The Spey Foundation and the Spey Fishery Board actively supports education projects at primary, secondary and tertiary levels. Educational activities include the “Salmon go to School” project, student projects and work placements. Study visits are also welcomed to the river and the Boards various facilities’.
These activities are usually managed through the Spey Foundation, if you would like more information, please contact Polly Burns, by calling 01340 810841, or send an email to firstname.lastname@example.org.
The “Salmon in the Classroom” project has proved to be very popular with local primary schools. Pupils in participating schools receive a presentation on the River Spey which includes details of the fish species present, the life cycle of the Salmon and its importance to the local economy. Pupils are then provided with a classroom hatchery and some salmon eggs and encouraged to look after them until they hatch. This part of the project culminates with the release of fry by the the pupils into a nearby burn. After allowing the fry to feed in the burn for a few months, we return to electrofish the burn to see how much the fish have grown and changed!
Along with ‘Salmon in the Classroom’, the ‘Pearls in the Classroom’ education programme is part of the project, Pearls in Peril, which aims to increase awareness and help to protect the endangered Freshwater Pearl Mussel, of which the Spey has one of the largest remaining populations. Pupils have the opportunity to learn about the Pearl mussels, what their threats are and how they might be able to make a difference.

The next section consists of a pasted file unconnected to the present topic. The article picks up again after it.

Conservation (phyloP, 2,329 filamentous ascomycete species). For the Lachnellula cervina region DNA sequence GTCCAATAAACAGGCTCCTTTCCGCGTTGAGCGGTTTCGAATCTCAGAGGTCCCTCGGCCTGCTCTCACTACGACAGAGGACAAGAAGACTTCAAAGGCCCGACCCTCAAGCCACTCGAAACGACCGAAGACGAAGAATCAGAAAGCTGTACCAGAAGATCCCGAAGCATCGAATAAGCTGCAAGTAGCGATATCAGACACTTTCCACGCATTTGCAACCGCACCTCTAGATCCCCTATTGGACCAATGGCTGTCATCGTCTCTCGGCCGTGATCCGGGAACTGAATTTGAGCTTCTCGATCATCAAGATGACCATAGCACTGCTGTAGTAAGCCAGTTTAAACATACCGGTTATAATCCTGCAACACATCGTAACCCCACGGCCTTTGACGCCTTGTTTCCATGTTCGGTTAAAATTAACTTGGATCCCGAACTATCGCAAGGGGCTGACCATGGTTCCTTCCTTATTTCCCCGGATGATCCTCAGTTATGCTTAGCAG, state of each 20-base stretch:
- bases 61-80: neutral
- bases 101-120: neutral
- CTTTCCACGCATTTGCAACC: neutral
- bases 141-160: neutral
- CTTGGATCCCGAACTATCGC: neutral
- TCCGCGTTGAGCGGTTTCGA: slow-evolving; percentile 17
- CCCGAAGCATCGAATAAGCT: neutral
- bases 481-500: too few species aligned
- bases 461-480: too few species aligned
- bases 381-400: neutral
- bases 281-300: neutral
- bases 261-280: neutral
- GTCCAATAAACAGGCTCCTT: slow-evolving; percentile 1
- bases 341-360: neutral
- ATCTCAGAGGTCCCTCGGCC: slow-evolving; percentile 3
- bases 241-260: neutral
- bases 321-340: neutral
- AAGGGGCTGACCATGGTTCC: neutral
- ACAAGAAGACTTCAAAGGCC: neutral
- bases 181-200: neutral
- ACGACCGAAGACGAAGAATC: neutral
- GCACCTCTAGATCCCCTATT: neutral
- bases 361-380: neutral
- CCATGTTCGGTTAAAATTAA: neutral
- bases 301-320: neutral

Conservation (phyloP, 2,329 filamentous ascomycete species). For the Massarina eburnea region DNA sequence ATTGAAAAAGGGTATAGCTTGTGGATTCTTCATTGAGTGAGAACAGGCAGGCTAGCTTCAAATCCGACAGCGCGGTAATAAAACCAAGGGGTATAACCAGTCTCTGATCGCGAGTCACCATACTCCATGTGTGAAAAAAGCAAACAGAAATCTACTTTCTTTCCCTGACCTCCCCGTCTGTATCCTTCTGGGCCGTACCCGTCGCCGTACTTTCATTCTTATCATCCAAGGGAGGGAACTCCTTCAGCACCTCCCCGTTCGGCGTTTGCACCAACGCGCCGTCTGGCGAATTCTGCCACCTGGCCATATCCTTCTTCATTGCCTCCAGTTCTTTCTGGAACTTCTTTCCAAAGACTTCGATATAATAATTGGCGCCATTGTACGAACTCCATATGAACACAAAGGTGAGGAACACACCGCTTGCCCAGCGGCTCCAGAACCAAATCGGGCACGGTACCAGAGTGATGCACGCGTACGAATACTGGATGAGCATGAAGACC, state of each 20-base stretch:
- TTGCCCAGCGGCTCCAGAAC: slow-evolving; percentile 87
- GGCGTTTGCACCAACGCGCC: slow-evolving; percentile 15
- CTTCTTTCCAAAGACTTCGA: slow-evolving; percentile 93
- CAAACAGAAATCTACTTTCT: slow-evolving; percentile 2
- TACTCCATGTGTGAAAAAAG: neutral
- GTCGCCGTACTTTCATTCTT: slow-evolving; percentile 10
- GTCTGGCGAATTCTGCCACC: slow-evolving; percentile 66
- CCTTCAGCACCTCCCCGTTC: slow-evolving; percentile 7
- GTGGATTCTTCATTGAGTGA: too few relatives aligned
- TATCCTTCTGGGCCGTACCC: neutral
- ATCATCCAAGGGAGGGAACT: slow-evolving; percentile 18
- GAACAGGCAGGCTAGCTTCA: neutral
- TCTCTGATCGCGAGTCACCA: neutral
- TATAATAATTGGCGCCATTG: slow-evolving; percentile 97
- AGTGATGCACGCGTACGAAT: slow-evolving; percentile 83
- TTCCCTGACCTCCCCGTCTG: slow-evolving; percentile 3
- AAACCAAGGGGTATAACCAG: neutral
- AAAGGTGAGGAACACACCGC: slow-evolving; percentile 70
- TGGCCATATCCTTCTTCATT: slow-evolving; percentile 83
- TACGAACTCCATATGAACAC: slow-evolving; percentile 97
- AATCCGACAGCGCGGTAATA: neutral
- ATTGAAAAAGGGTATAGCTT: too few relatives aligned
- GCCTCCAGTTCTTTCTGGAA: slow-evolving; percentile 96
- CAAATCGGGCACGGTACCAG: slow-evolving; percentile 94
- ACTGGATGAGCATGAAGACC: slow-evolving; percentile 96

The lessons on mink and other non-native species on the Spey are important for drawing attention to the problems these species cause, and what can be done to help limit the spread. Schools have been given mink rafts to monitor for both mink and other native wildlife on their local river.
Invertebrate sampling is a fun, outdoor based lesson, where the pupils have a great excuse to get their wellies on and get into the river! They learn the basic techniques involved in sampling invertebrates and get the chance to practice their identification techniques and see how healthy their local river is.
To supplement these initiatives the Spey Foundation can also provide the a Riverbank Resource Box which is packed with useful information and media on the Spey and rivers in general. Books, lesson plans, DVDs and sampling equipment are all included. Any primary schools within Speyside that wish to become involved should contact Polly Burns, tel 01340 810841, email@example.com.
For pupils at secondary school, we will happily contribute to lessons in relevant subjects to our work, with the aim of adding a new aspect to learning and giving real examples of where classroom learning can be applied in the field.
Work experience placements are offered to local secondary school pupils. Pupils can expert to gain experience of fisheries survey techniques as well as data collection and analysis. In recent years pupils from Grantown Grammar School, Kingussie High School, Speyside High School, Forres Academy, Nairn Academy, Lossiemouth High School, and Buckie Academy have joined the Spey staff for one-week placements. For further information contact the office on 01340 810841 or firstname.lastname@example.org.
Student Projects and Work Experience
The Spey Foundation regularly support student projects and work experience placements. Students from Aberdeen, Edinburgh, Napier, Northumbria Univ and the Open University have completed projects in the past across a range of fishery related topics and levels including, Diploma, BSc, MSc and PhD levels. Students from DeMontford University and Sparsholt have also enjoyed work experience placements.
Any students interested in developing projects or seeking work placements should contact the office on 01340 810841 or email@example.com.